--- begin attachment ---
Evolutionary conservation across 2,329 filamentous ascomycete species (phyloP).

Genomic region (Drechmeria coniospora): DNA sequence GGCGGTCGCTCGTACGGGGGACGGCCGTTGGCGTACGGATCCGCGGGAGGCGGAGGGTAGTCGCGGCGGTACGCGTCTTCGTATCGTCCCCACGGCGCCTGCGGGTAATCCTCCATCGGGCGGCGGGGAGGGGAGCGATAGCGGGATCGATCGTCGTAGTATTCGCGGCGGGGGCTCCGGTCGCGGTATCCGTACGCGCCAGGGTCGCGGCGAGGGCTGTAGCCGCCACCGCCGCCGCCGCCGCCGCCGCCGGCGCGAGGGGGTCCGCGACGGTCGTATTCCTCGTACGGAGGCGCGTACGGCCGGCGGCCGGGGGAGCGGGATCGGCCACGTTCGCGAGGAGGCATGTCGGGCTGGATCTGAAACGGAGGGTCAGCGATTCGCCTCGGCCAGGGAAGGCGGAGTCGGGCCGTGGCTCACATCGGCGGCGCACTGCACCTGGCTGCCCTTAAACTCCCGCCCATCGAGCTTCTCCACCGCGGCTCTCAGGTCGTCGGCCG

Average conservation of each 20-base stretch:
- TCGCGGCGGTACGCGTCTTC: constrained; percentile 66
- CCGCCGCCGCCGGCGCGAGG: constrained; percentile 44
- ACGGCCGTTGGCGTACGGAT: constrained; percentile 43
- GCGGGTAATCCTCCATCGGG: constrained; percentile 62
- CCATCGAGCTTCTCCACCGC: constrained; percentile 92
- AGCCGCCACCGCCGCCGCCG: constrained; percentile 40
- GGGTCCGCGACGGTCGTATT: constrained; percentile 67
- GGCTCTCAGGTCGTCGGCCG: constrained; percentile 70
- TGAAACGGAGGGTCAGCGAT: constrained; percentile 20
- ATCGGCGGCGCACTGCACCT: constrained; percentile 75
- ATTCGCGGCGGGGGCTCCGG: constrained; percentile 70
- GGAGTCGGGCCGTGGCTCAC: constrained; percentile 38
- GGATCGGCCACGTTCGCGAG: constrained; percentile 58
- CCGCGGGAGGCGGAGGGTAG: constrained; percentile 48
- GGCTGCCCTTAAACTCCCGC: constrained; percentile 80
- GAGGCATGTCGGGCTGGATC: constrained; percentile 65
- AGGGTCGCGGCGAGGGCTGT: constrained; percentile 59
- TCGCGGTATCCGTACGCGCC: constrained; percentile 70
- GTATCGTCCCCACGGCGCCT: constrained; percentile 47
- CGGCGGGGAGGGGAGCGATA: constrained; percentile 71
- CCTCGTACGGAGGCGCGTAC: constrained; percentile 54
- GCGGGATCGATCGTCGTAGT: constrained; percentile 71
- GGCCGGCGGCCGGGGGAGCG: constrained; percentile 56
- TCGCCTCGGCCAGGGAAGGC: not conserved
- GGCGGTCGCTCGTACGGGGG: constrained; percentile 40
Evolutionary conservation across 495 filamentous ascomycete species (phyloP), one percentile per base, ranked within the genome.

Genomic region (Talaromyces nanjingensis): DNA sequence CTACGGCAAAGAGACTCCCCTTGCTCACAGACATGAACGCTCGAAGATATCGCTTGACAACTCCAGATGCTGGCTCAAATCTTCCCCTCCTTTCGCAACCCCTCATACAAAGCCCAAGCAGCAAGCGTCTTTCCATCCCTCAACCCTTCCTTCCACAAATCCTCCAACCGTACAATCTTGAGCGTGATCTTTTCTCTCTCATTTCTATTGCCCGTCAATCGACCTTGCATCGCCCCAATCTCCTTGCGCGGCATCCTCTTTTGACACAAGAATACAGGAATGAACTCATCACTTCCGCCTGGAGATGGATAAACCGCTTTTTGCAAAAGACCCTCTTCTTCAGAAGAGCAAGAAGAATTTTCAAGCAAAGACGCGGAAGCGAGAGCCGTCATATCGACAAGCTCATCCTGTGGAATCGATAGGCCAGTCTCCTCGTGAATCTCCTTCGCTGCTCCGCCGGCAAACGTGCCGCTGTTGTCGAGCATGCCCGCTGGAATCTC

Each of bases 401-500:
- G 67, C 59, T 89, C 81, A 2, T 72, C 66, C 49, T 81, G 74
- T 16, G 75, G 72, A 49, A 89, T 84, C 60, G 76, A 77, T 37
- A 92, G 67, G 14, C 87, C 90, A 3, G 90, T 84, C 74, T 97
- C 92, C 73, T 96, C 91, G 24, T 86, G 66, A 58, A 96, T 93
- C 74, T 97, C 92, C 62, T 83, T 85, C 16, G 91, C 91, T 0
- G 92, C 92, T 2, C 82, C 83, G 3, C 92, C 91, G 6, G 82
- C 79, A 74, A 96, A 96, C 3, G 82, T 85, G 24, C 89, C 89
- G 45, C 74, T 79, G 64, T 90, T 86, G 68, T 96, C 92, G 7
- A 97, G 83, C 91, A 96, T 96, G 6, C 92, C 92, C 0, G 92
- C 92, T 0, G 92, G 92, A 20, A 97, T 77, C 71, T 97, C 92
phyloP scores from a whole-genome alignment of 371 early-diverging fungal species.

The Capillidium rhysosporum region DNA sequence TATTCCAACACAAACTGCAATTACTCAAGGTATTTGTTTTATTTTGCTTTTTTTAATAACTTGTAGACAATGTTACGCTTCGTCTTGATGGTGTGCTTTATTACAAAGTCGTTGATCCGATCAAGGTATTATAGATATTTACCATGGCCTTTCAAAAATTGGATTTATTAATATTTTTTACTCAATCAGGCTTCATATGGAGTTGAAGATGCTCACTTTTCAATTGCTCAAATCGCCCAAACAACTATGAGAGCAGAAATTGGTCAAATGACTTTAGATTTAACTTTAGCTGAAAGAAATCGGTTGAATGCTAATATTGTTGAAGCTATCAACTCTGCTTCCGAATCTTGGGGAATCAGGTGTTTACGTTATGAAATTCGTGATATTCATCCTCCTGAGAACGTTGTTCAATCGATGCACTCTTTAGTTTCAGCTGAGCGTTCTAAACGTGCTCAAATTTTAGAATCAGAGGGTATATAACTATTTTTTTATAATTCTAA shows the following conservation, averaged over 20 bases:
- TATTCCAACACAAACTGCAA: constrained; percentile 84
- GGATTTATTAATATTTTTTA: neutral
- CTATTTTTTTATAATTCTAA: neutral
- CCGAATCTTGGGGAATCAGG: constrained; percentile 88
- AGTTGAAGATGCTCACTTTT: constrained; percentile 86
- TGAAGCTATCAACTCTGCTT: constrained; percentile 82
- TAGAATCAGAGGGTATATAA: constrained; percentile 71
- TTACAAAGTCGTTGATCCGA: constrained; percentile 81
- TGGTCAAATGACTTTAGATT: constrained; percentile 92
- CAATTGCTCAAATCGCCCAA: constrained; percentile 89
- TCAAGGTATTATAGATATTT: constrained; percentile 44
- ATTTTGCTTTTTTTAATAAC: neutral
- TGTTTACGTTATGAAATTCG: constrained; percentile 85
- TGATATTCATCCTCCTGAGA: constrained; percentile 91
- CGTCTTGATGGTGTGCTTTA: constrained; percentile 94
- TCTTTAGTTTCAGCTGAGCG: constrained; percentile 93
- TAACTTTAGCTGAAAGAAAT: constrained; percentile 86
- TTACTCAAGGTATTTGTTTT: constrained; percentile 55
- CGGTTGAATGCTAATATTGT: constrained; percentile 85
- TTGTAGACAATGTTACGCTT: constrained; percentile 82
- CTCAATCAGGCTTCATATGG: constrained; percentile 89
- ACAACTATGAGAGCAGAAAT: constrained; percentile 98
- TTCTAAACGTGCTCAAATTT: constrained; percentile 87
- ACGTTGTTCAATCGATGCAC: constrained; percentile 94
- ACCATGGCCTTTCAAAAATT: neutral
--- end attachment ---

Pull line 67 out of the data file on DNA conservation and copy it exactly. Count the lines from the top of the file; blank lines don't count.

- ACGTTGTTCAATCGATGCAC: constrained; percentile 94